The Alliance For A Clean Environment
Congratulations to Concerned Citizens For Limerick's
Power plant fight takes new twist
NORRISTOWN -- Developers of a proposed $300 million gas-fired electrical power plant in Limerick were dealt a legal blow Tuesday when a Montgomery County judicial panel overturned the former township supervisors' 2001 decision that granted final land development plan approval for the project.
The decision was handed down by Judges Maurino J. Rossanese Jr., Thomas M. DelRicci and Calvin S. Drayer Jr. The judges didn't elaborate on the reasons for the ruling, but their decision was based on information gleaned from several appellate hearings held in recent months.
But if Limerick Partners LLC, the developer of the project, appeals the latest ruling, then the judges would be forced to file a concise written opinion explaining the rationale behind their decision.
Lawrence Piasecki, the township resident who along with his wife, Michelle, took the former supervisors to court in the fight against the power plant, was pleased with the ruling.
"This decision definitely energized us and other families in the community," Piasecki said Tuesday. "Based on the economy and new technology becoming available in electrical generation, I think it would be a poor decision if (Limerick Partners) continues with the project."
"Wonderful. I'm thrilled about the decision," added Eden R. Bucher, the Wyomissing, Berks County, attorney representing the Piaseckis.
The Piaseckis, of Sanatoga Road, are property owners whose property abuts the land where the power plant was proposed for development. They had banned with other residents, members of Concerned Citizens for Limerick's Future, to fight construction of the plant by Limerick Partners, or FPL Energy.
Gregory Dean Sr., an attorney representing the current Limerick supervisors who joined the Piaseckis in opposing the project, was also pleased, calling the judges' ruling "a proper decision."
"I think the approval by the prior board of supervisors was rather hastily done and they made a lot of mistakes. I think the judges verified that," Dean said.
Robert L. Brant, the attorney representing Limerick Partners LLC, declined to comment on the ruling until he has an opportunity to review the decision with his client. The company has 30 days to appeal the decision to Commonwealth Court.
During the course of the appellate hearings, the judges expressed concerns about engineering issues concerning the project and even hired a third-party engineer to review the records and approval documents concerning the proposed project, according to attorneys close to the case.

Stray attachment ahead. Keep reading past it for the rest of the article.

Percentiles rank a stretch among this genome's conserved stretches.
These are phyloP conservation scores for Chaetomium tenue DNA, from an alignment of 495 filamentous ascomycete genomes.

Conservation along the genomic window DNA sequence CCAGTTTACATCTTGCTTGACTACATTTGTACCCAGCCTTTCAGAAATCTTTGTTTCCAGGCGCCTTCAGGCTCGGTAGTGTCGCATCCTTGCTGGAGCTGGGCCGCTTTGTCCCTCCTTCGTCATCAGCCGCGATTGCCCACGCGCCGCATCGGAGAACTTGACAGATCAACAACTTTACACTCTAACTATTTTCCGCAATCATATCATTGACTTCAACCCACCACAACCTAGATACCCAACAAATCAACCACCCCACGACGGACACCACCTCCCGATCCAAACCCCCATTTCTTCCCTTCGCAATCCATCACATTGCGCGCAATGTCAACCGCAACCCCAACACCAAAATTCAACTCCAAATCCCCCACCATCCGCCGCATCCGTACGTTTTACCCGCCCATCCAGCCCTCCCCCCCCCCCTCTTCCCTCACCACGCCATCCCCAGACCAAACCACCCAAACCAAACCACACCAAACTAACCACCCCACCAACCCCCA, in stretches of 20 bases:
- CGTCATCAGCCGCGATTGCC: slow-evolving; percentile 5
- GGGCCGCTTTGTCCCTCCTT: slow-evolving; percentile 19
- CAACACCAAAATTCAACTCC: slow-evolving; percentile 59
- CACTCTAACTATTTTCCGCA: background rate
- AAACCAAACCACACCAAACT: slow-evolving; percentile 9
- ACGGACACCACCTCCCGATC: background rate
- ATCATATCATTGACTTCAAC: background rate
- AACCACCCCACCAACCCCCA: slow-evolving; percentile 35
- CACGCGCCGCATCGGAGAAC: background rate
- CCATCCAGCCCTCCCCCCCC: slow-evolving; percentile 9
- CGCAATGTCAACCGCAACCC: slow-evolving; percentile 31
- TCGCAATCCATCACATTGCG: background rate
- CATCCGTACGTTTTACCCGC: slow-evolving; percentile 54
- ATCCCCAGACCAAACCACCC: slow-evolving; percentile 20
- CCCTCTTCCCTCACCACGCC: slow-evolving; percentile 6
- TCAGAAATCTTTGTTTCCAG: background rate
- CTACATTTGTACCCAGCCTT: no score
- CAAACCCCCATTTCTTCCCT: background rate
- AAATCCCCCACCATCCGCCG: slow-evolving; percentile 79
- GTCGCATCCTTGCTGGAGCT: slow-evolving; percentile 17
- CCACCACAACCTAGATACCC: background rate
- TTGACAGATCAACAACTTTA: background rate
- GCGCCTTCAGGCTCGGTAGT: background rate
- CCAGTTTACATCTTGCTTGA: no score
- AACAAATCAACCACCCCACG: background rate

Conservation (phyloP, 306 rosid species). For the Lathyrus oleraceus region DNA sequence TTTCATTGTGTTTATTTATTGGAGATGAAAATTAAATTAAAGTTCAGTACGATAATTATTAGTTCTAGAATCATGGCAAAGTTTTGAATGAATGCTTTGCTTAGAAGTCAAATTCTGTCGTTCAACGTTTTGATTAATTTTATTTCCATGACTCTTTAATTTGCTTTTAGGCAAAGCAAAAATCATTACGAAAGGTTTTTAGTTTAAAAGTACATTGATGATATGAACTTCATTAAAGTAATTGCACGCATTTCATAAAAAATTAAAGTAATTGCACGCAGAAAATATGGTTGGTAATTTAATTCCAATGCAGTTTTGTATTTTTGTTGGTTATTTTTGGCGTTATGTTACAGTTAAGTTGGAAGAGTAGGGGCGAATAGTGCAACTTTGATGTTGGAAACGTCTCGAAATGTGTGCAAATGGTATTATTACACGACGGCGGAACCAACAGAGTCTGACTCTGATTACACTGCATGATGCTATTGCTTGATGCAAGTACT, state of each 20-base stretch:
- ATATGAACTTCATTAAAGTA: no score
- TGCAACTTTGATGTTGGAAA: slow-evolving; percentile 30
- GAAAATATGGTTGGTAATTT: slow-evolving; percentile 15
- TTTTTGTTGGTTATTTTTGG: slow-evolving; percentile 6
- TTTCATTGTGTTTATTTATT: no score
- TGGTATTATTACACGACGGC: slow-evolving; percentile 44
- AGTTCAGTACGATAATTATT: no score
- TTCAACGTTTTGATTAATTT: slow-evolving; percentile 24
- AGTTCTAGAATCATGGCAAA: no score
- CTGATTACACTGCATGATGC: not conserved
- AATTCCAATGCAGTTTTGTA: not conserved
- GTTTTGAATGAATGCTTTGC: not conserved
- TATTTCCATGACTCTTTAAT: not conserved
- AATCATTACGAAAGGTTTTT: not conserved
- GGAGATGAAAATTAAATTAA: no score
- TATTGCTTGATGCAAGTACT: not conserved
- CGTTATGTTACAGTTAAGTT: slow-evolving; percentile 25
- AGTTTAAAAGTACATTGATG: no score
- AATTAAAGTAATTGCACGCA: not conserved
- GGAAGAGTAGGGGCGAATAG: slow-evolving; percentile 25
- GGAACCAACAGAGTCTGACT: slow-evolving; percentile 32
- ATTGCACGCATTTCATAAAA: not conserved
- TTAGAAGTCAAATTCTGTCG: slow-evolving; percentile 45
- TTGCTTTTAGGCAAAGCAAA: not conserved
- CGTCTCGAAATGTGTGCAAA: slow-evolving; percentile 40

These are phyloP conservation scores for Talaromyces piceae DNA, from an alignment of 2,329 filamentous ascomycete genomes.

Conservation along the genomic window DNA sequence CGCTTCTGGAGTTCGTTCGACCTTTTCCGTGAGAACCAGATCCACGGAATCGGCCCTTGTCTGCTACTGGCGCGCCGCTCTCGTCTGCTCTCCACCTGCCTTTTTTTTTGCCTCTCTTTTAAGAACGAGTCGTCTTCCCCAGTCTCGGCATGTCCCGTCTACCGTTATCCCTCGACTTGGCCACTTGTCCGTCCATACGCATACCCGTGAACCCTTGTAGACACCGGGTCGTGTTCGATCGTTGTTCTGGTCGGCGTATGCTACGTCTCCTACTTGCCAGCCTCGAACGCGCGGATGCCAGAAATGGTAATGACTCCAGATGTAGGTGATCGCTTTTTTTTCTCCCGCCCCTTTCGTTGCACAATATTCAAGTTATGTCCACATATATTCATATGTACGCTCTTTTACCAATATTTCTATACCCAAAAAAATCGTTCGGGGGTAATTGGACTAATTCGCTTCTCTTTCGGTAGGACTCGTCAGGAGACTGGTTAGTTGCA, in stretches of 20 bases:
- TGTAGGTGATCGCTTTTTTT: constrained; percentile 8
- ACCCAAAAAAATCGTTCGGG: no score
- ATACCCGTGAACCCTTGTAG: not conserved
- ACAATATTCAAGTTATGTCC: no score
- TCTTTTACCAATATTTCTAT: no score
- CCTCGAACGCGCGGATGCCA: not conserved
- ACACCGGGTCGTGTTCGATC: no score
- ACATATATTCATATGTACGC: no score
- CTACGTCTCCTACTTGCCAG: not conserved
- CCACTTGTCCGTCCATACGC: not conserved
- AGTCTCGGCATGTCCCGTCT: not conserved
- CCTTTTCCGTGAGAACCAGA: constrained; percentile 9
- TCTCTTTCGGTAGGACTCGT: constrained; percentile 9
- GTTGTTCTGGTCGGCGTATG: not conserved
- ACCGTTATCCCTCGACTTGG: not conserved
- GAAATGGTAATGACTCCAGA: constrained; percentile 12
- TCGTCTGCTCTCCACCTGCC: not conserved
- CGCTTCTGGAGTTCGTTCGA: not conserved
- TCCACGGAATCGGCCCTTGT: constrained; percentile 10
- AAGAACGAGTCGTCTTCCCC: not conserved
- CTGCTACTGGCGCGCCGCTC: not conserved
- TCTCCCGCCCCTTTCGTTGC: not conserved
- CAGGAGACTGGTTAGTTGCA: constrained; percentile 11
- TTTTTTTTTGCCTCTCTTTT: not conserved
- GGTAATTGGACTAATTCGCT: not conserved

The battle over the plant dates back to July 1999 when the first application for its approval was filed with the township.
At the heart of the fight was the issue of zoning -- whether the project qualified as a manufacturing use in the area where Florida-based FPL Energy wanted to build the plant. The 56.6-acre plant was proposed for an area bordered by Sanatoga and Longview roads in the township.
During the course of the debate, the township's zoning hearing officer gave an opinion in July 2001 that FPL's project qualified as manufacturing use in the limited industrial zoning district off Sanatoga Road.
Then, on Aug. 7, 2001, the supervisors voted 3-1 to approve land development plans for the project, subject to 19 conditions. Supervisors Greg Richardson, Glenn Holcombe and Rick Fidler claimed the plant was allowed under law.
Supervisor Pam Ricci voted against the project while supervisor Chairman Thomas Neafcy recused himself from the vote.
Those approving the project cited the $3.5 million host fee agreement (which included money for public sewer expansion projects) and the taxes the facility would generate for the Spring-Ford Area School District as substantial benefits to the community.
But the Piaseckis filed an appeal in September 2001, arguing the supervisors' decision was improper.
Attorneys for the current supervisors said the prior board "flagrantly and arrogantly ignored the best interest of the health, safety and welfare of the residents and taxpayers."
The proposed power plant became a controversial issue in last year's elections and in the end, four new supervisors were elected, including three who were very vocal against the power plant.
The Pottstown Mercury
© October 2, 2002
P.O. Box 3063
Stowe, PA 19464
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